The Irish Farmers’ Association (IFA) has warned that the sheep sector is in crisis and urgently needs government support.
According to the Department of Agriculture, Food and the Marine (DAFM) Annual Review and Outlook 2022, the average family farm income on sheep farms is forecasted to fall by 20% this year.
The cost of production for sheep farmers is expected to “increase substantially” in 2022 driven by high fertiliser and feed costs.
The report stated that higher lamb and sheep prices will be insufficient to offset rising inputs leading the average gross margin per hectare to decline by over 5%.
IFA Sheep chair Kevin Comiskey said that the department’s report “clearly sets out the crisis facing sheep farmers”.
He said that prices are currently 23c/kg behind last year’s levels or almost €5/lamb, despite the enormous input cost increases of over 30%.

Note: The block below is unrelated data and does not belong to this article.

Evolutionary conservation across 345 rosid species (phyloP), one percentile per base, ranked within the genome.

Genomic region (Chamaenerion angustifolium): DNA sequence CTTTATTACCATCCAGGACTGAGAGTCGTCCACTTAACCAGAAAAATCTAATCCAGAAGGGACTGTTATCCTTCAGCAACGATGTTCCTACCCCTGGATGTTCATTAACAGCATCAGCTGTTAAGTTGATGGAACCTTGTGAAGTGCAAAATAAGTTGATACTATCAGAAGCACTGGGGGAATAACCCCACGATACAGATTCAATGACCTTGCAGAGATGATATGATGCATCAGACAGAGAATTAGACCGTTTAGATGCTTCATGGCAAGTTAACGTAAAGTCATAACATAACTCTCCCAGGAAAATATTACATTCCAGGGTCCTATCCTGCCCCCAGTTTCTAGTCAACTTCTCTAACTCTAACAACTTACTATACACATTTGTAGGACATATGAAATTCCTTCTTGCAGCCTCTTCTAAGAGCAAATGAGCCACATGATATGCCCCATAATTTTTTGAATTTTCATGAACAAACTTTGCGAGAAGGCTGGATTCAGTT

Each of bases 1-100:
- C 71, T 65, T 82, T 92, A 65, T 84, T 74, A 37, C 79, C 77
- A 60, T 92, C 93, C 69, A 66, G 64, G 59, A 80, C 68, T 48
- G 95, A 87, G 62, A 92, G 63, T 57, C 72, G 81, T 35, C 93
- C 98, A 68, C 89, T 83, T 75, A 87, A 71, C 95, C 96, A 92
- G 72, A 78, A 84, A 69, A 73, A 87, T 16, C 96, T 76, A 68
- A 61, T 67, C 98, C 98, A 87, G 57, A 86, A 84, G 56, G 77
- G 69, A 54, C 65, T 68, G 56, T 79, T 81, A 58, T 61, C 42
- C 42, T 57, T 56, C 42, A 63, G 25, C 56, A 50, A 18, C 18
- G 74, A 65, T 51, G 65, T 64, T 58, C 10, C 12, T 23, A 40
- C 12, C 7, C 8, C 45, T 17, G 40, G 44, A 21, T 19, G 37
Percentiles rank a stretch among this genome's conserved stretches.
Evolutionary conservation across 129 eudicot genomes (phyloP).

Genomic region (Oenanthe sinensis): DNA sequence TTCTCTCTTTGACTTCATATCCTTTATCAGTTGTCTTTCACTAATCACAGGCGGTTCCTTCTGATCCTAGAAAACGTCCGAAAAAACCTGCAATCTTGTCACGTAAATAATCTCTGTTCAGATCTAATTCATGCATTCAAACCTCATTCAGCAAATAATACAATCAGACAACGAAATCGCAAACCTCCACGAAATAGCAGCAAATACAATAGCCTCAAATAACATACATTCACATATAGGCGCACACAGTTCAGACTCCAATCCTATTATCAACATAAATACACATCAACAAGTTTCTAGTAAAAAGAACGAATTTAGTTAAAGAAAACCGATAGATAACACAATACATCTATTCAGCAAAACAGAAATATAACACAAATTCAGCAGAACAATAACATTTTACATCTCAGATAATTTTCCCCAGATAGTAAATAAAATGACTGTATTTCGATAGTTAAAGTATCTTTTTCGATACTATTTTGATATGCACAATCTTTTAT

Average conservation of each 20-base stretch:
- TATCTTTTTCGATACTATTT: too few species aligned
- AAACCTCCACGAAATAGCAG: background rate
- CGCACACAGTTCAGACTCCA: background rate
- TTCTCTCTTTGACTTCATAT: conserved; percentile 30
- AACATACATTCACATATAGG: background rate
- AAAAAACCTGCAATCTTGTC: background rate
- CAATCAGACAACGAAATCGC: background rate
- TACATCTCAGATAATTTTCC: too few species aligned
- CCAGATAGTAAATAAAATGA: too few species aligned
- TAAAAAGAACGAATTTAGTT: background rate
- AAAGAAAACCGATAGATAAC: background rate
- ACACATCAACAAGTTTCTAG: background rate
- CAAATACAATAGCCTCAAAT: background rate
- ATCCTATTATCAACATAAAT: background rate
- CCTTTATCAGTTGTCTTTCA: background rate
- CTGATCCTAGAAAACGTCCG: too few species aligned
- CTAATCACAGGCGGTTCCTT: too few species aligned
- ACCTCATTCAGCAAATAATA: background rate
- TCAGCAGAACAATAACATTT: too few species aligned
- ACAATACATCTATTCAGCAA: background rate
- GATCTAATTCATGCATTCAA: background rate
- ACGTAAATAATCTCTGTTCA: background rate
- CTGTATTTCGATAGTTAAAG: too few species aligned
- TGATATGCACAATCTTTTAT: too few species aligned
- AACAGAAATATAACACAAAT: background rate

“The sheep sector is in crisis. The store lamb trade, particularly lighter stores, is under severe pressure.
“Farmers who bought stores earlier in the year are not getting the market returns needed and all sheep farmers face a critical income situation,” he said.
Comiskey said that immediate direct supports are needed to restore confidence in the sector.
“€12/ewe does not cut it. We need €30/ewe and targeted payments for finishing lambs over the expensive winter period.”
He added that the situation has been compounded by the failure of Minister for Agriculture, Food and the Marine, Charlie McConalogue to provide “targeted meaningful supports” to farmers.
“The minister cannot shy away from supporting our second largest farm sector, which is the only source of vital economic and social activity in some of the most rural parts of the country while also adding to environmental objectives and driving biodiversity,” Comiskey said.
The IFA Sheep chair also called on rural TDs to support the plight of sheep farmers.